Diabetes mellitus is associated with a higher risk for major depressive disorder in women than in men
Both diabetes mellitus and being female significantly increase the risk of being diagnosed with major depressive disorder (MDD). The diagnosis of MDD, combined with diabetes mellitus, can be detrimental in terms of mortality and morbidity. We aimed at investigating the impact of diabetes mellitus on the gender gap in MDD over the course of a human lifetime.
Research design and methods
In a cross-sectional study over the course of 17 years, medical claims data of the general Austrian population (n=8 996 916) between 1997 and 2014 was analyzed. Of these, 123 232 patients with diabetes mellitus were extracted and compared with non-diabetic controls.
In a cohort of 123 232 patients with diabetes mellitus and 1 933 218 controls (52% females, 48% males), women with diabetes had 2.55 times increased ORs to be diagnosed with MDD compared with women without diabetes (95% CI 2.48 to 2.62, p<0.001) between the age of 30 and 69 years. The effect of diabetes mellitus on the prevalence of MDD was significantly smaller in men (OR=1.85, 95% CI 1.80 to 1.91, p<0.001). Between 0 and 30 years and after age 70 years, the gender gap of MDD was not different between patients with and without diabetes mellitus. The peak of the gender gap in MDD in patients with diabetes mellitus was around the age of 40–49 years. A sensitivity analysis identified overweight, obesity and alcohol dependence as the most potent influencing factors of the widening of the gender gap among patients with diabetes mellitus.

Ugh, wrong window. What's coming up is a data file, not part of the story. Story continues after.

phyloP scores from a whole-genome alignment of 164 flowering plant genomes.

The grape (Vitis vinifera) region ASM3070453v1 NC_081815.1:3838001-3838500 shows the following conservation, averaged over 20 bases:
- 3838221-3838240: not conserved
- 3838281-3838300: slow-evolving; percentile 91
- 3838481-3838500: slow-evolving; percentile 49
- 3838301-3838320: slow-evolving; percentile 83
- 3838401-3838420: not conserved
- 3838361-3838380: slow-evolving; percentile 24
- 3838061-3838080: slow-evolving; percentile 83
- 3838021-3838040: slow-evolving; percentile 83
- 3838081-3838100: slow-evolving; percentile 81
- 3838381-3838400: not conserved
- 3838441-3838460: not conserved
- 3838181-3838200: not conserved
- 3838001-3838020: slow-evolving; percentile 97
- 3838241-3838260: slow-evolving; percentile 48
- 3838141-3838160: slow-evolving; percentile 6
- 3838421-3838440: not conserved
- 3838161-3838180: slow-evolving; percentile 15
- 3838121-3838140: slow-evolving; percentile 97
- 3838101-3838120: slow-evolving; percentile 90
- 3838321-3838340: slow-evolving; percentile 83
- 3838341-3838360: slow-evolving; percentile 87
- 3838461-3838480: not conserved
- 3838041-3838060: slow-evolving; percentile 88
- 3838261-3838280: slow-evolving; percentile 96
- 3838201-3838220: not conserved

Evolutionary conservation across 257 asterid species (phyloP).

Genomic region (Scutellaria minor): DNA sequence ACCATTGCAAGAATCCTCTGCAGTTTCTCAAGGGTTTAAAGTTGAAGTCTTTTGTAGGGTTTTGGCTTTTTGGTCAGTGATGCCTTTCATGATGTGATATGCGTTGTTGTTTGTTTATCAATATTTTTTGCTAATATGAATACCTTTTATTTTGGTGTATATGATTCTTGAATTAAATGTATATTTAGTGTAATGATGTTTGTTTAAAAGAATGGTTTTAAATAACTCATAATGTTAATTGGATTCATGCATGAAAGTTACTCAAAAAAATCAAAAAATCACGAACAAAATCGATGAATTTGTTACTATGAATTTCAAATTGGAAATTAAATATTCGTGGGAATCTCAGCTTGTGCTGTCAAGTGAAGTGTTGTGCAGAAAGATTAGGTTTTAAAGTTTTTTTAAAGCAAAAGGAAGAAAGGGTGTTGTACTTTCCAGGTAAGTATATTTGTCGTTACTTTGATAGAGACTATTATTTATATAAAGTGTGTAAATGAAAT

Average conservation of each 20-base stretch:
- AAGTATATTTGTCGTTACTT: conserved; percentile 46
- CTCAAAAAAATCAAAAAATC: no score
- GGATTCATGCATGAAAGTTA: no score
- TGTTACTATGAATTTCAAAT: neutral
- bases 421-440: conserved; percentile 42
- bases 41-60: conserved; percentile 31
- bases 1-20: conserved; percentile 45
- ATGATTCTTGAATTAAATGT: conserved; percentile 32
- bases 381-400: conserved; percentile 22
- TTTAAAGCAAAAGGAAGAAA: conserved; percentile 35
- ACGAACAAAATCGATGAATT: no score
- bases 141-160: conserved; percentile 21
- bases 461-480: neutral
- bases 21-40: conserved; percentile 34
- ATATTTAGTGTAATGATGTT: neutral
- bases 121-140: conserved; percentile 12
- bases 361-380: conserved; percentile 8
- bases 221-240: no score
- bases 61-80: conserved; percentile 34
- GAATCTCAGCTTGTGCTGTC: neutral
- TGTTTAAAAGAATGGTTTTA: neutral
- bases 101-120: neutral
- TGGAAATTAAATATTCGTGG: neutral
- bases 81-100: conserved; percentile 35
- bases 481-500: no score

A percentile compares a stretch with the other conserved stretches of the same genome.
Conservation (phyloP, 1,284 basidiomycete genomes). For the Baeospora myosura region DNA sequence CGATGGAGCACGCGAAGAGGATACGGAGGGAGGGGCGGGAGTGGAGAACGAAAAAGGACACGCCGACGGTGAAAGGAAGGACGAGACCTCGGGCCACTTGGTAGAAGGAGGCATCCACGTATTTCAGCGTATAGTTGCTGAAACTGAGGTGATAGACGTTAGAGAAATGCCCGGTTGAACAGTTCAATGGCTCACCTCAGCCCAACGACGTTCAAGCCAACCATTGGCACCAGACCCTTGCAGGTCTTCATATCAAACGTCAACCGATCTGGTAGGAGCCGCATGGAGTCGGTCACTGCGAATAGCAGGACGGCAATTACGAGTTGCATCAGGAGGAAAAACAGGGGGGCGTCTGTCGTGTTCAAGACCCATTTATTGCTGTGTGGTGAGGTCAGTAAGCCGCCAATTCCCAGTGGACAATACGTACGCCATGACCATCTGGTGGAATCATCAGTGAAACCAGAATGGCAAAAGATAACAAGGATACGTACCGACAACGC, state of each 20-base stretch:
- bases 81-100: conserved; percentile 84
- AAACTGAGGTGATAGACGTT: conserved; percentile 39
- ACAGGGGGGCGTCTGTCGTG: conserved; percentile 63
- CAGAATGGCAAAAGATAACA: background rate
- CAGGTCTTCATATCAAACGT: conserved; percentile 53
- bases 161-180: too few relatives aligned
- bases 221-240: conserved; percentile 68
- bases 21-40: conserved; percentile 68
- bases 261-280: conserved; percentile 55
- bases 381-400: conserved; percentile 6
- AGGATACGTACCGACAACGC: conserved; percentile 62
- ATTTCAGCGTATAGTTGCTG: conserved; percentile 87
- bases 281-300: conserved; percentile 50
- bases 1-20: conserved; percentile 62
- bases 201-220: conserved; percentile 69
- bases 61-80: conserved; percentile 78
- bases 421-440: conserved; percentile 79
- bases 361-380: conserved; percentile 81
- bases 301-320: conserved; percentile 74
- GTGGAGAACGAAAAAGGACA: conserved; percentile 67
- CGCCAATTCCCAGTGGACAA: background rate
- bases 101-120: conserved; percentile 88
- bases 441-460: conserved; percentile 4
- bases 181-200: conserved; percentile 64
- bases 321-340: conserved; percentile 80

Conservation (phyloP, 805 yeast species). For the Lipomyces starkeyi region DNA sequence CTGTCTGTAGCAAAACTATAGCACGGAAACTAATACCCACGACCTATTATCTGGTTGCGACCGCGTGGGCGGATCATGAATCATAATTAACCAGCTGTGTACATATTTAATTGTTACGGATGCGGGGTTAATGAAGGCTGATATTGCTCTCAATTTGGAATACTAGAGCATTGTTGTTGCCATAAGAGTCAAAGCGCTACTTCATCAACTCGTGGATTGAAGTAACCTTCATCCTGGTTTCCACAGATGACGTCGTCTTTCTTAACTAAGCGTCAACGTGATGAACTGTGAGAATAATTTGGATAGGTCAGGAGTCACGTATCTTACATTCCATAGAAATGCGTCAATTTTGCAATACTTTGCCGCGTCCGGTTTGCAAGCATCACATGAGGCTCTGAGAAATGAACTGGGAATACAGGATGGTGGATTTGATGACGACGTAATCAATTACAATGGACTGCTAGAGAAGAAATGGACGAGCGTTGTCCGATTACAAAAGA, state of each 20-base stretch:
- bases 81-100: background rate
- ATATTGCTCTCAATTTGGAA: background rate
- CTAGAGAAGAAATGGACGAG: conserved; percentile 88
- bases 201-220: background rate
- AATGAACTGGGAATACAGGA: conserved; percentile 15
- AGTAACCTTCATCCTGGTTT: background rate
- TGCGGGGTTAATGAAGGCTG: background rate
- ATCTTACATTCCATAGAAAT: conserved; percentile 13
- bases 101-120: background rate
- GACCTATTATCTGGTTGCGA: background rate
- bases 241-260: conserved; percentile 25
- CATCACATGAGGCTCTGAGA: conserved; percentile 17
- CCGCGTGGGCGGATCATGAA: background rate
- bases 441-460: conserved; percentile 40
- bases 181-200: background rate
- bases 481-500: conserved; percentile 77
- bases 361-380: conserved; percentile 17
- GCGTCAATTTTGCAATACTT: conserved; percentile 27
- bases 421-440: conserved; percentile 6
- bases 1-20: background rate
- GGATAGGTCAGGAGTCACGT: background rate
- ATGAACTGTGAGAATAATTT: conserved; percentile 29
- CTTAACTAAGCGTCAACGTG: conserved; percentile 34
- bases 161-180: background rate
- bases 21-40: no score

Diabetes mellitus is a stronger risk factor for MDD in women than in men, with the greatest width of the gender gap between 40 and 49 years. High-risk patients for MDD, such as overweight female patients with diabetes, should be more carefully assessed and monitored.
C. Deischinger, E. Dervic, M. Leutner, L. Kosi-Trebotic, P. Klimek, A. Kautzky-Willer, Diabetes mellitus is associated with a higher risk for major depressive disorder in women than in men, BMJ Open Diab Res Care 8 (2020) e001430